The National Football League (NFL) has formally ratified plans for the expansion of the regular season to 17 games from the 2021 campaign following a virtual meeting between franchises.
Proposals for the season extension were agreed last year when players convened with the league to discuss a new collective bargaining agreement (CBA), marking the first alteration in season length since 1978, when the league schedule changed to include 16 regular season fixtures, upping the original schedule from 14.
Furthermore, the decision means that the preseason calendar will be cut from four games to three, whilst the regular season will commence on the day after Labor Day in September as usual.
As a result, the 17 games will be staged across 18 weeks, meaning the Super Bowl LV will be delayed each year by a week, with the next edition of the annual championship game now pencilled for 13 February 2022.
NFL Commissioner, Roger Goodell, explained: “This is a monumental moment in NFL history. The CBA with the players and the recently completed media agreements provide the foundation for us to enhance the quality of the NFL experience for our fans. And one of the benefits of each team playing 17 regular season games is the ability for us to continue to grow our game around the world.”
The shift – which will change how player practice schedules and revenues are managed – will also see each of the 32 franchises play one home game overseas at least once every year from 2022, with the NFL aiming to host four games internationally per season in Canada, Europe, Mexico, South America or the UK.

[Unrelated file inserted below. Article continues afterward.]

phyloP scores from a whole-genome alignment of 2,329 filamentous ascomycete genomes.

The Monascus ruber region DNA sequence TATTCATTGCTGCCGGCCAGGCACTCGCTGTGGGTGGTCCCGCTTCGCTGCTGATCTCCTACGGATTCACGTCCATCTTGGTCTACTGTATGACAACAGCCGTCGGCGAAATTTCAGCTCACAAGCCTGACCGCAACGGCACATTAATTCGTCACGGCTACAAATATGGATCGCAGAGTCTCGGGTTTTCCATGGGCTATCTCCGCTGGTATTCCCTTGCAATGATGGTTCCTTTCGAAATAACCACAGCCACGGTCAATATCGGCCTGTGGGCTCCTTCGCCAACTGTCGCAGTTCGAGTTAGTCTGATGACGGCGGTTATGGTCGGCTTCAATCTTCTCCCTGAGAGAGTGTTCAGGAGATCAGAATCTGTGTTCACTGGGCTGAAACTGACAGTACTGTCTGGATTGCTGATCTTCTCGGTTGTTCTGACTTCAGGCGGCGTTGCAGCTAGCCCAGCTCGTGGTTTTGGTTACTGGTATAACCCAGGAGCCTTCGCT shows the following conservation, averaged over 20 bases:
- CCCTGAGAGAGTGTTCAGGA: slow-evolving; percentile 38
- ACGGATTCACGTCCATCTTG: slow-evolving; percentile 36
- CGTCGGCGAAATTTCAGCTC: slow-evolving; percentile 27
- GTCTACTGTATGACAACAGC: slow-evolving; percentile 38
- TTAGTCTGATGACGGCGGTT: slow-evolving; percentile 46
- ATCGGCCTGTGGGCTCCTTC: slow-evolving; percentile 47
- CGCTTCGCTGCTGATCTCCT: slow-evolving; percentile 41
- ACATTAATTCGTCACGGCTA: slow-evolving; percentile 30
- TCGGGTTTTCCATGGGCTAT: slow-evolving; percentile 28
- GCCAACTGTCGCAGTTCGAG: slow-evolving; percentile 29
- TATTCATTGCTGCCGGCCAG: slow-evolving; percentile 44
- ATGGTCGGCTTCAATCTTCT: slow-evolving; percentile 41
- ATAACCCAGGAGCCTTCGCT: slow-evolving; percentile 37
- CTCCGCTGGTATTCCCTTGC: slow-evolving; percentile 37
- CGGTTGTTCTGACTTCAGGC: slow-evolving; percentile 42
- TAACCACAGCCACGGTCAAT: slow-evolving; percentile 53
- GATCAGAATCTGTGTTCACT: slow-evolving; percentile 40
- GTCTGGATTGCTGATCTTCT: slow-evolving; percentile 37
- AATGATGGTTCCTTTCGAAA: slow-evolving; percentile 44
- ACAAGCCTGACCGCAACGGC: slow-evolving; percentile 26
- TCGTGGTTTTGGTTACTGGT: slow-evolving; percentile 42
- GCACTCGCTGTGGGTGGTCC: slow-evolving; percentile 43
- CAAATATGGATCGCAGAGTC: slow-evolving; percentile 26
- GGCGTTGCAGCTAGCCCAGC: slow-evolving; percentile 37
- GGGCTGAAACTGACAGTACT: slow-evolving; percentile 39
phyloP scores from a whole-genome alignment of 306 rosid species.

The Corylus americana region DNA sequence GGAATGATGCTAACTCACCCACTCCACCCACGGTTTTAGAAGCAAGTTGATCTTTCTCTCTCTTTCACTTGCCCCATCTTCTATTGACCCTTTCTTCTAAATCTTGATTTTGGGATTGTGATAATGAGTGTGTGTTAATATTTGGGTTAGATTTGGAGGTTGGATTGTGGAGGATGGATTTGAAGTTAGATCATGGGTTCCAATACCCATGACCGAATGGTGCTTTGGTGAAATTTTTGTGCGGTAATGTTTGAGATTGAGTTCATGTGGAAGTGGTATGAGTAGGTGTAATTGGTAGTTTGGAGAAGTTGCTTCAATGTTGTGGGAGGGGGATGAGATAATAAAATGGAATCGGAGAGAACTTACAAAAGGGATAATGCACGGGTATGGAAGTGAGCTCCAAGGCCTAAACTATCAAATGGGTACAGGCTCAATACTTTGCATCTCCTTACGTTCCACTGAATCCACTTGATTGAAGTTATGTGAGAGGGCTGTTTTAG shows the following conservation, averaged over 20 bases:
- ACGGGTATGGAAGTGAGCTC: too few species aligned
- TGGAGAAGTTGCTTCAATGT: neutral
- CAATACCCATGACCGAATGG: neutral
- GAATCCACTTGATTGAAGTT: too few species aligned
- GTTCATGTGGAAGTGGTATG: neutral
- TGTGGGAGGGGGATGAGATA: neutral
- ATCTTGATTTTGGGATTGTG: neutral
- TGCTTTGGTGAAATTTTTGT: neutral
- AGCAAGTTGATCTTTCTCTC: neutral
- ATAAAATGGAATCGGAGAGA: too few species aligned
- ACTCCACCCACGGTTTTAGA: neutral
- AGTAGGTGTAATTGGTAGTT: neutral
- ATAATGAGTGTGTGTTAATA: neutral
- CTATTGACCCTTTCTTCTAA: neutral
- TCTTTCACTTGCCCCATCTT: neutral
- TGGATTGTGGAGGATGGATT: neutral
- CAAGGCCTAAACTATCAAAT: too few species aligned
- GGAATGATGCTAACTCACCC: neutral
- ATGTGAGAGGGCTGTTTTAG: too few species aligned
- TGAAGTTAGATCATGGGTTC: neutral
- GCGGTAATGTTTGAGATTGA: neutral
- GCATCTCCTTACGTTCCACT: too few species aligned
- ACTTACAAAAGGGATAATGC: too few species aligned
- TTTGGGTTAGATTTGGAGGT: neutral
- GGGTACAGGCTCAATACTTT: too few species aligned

Furthermore, players are also set to benefit from 48.5% of shareable revenues, increasing from 47% last season, as a result of the addition of an extra game to the regular season, although player salaries will remain unchanged.
The NFL Players Association (NFLPA) said in a statement: “Since players share the revenue that is brought into the NFL, more money for the NFL means more money for the players as well. The new CBA also increases the players’ revenue share as part of the negotiated media kicker, which comes into effect when we play 17 regular season games. As a result, players will see even larger revenue increases in future years, when the new media revenues really begin.”
The announcement follows on from a series of long-term media rights tie-ups with the NFL’s media partners said to be worth a record $110 billion collectively. The NFL confirmed that the broadcasting deals were negotiated in full contemplation of the expanded season schedule.
Today also marks the departure of Alistair Kirkwood as Managing Director of NFL UK, bringing to an end his two-decade long tenure with the organisation, overseeing the growth of the league’s fanbase across the region by expanding its commercial portfolio.